I’m always up for listening to a good conspiracy story; David Icke‘s lizard wonderland, Roswell, JFK, they’re all good ‘shady-wink-complicated-handshake-knowing-nod’ fodder. But some are a little more rational than others, and a little bit closer to home.
We saw this earlier today – FaceBook is the latest in a long line of ‘digital conspiracy’ targets and Commongroundcommonsense has produced a pretty exhaustive investigation in to the connections between the site, a group of shadowy benefactors and the US government. Questions are asked about the security of the site, access to the information and the future use of that information.
This is nothing new – last year, AOL opened it’s vaults and published details of over 650,000 US search terms, while Google has come under cynical fire in the past for warehousing personal information via Google DeskTop. This knee-jerk reaction is nothing new and as long as we are offered increasingly prevalent online services like internet banking, consumers will be torn between the desire for convenience and and the fear of poor security (it’s something Edelman has quite a bit of experience with through our client Get Safe Online [GSOL])
But the social networking phenomenon brings a slightly expanded issue – notions of security no longer just concern the financially critical information in our daily lives; they involve tastes and beliefs and desires, the declaration of intricate personal detail, available to the increasingly opinionated masses.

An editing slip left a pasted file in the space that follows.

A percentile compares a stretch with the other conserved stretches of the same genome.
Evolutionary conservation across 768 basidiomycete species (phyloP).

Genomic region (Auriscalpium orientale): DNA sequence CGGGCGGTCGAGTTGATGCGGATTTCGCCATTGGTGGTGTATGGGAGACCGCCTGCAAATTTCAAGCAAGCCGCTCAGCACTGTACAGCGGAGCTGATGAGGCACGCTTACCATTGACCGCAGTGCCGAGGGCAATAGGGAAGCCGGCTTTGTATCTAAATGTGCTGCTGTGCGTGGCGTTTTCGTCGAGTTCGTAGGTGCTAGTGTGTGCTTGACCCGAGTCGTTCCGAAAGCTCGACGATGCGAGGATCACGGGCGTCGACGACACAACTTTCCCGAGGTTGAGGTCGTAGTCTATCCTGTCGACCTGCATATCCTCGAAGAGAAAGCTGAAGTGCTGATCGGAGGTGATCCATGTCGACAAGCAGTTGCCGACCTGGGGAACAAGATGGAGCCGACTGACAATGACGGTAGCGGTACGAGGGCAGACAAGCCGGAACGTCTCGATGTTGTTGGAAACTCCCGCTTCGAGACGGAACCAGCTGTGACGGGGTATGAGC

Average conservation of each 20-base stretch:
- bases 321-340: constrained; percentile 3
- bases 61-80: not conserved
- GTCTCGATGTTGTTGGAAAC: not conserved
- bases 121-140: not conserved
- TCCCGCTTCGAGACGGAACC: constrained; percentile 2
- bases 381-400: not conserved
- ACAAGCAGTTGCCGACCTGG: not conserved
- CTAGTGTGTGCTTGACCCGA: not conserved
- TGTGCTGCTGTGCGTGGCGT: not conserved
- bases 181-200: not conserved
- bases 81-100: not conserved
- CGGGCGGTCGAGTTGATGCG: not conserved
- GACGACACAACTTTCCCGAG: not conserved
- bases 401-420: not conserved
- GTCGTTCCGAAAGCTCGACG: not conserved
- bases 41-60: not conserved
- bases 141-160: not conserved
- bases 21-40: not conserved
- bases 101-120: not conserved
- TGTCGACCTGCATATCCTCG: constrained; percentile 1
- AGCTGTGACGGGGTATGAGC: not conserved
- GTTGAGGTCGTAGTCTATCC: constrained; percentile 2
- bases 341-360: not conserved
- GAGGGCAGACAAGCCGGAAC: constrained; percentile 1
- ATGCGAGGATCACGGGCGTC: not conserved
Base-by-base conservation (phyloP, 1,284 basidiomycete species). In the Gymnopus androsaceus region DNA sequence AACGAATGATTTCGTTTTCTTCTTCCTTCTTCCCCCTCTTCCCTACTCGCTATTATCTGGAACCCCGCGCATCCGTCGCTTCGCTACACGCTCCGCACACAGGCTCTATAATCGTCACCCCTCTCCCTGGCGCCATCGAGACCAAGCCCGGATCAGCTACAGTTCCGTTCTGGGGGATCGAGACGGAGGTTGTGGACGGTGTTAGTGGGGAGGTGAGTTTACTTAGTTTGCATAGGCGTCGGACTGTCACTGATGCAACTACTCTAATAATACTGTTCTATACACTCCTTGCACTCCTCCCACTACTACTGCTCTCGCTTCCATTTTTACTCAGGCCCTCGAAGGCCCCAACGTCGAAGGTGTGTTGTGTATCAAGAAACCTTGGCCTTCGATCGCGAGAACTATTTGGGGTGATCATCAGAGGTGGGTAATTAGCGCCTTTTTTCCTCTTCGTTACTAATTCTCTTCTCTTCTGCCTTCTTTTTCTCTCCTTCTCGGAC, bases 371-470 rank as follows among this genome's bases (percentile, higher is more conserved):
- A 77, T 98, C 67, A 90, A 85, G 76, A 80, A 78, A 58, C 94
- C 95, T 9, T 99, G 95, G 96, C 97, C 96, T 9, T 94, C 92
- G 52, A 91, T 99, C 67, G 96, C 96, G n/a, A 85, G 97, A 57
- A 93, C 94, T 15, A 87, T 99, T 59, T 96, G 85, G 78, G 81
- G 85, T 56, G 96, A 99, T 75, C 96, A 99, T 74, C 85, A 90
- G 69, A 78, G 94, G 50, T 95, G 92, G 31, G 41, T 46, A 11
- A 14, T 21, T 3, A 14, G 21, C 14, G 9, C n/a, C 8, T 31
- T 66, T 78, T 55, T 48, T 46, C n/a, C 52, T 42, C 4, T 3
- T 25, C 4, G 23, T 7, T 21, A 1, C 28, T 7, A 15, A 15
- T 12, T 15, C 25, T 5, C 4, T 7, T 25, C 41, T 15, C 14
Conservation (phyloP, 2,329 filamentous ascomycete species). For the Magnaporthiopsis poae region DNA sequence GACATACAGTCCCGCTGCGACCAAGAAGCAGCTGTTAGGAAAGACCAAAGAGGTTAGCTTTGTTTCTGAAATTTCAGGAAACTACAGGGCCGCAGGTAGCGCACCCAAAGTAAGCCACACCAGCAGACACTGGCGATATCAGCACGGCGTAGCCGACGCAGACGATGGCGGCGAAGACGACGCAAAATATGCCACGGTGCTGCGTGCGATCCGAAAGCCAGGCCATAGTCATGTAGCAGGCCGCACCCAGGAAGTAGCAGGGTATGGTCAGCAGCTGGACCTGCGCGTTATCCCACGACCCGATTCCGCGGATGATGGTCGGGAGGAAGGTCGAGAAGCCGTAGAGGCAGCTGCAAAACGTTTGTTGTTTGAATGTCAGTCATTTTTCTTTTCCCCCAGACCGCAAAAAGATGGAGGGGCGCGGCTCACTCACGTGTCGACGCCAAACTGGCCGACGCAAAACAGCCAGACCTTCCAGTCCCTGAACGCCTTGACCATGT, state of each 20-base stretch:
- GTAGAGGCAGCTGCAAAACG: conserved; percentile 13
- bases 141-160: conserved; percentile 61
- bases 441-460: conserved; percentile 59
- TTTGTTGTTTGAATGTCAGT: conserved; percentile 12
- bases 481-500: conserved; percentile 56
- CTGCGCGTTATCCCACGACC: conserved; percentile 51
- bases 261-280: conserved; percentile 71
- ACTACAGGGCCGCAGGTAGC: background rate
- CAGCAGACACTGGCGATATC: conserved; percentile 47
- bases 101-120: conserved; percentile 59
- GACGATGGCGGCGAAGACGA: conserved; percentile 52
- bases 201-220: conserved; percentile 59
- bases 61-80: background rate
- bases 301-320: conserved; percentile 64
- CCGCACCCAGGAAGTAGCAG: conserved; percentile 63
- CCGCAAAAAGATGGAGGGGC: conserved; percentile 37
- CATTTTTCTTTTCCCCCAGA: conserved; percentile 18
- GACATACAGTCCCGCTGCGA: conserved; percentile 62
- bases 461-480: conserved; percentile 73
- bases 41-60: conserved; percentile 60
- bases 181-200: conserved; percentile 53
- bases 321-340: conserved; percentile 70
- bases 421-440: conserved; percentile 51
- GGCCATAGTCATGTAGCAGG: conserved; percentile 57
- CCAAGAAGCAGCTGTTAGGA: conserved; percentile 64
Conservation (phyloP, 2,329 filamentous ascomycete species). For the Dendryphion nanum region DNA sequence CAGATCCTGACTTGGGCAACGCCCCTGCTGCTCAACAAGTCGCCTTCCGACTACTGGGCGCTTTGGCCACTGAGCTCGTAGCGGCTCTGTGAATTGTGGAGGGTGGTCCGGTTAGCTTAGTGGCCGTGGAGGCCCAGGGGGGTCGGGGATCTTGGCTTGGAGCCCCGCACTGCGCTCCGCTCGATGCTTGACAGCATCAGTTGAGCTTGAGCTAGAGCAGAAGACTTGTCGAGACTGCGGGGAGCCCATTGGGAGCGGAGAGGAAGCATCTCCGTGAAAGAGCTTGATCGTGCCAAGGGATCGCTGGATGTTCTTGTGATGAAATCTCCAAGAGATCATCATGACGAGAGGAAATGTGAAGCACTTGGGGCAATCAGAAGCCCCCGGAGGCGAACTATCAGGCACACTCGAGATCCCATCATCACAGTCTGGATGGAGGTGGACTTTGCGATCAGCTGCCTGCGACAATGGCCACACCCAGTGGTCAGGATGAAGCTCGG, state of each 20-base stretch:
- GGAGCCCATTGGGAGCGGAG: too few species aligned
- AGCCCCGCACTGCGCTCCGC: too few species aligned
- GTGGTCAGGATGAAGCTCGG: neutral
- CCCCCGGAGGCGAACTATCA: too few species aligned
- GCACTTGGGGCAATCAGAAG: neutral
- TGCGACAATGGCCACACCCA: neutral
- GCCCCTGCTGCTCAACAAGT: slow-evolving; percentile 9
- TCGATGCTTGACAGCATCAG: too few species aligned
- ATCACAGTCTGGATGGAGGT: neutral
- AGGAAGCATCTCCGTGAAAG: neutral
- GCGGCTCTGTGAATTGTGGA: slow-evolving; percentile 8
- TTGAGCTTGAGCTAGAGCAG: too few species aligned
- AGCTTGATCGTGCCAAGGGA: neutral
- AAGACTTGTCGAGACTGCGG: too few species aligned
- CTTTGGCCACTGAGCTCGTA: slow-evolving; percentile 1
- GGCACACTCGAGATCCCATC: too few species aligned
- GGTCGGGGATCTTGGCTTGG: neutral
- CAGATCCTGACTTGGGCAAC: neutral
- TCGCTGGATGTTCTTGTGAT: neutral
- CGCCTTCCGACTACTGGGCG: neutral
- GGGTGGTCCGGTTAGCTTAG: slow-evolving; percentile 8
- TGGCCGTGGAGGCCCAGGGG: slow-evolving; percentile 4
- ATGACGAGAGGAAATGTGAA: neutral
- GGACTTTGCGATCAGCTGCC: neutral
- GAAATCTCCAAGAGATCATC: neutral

The social implications of Web 2.0 and its burgeoning role within cultural constructs are a constant discussion round our way. Social networks are encouraging the ‘narcissistic voyuer’ to impart as much of themselves as possible to anyone who cares to look, but little consideration is given to that information once posted. Base motivation for many comes from having the most friends, membership to the most groups and social validation from as many varied groups and individuals as possible. It may seem fairly innocuous when you add it but the volume of information posted gives rich pickings to anyone who wants it, to the point that the public domain has been amplified to an incredible level. The promotion of personal information encourages the attention, but are we declaring too much? And once declared, are we offering ourselves to be used by the highest paying customer?
You tell me.
Check out the video after the jump….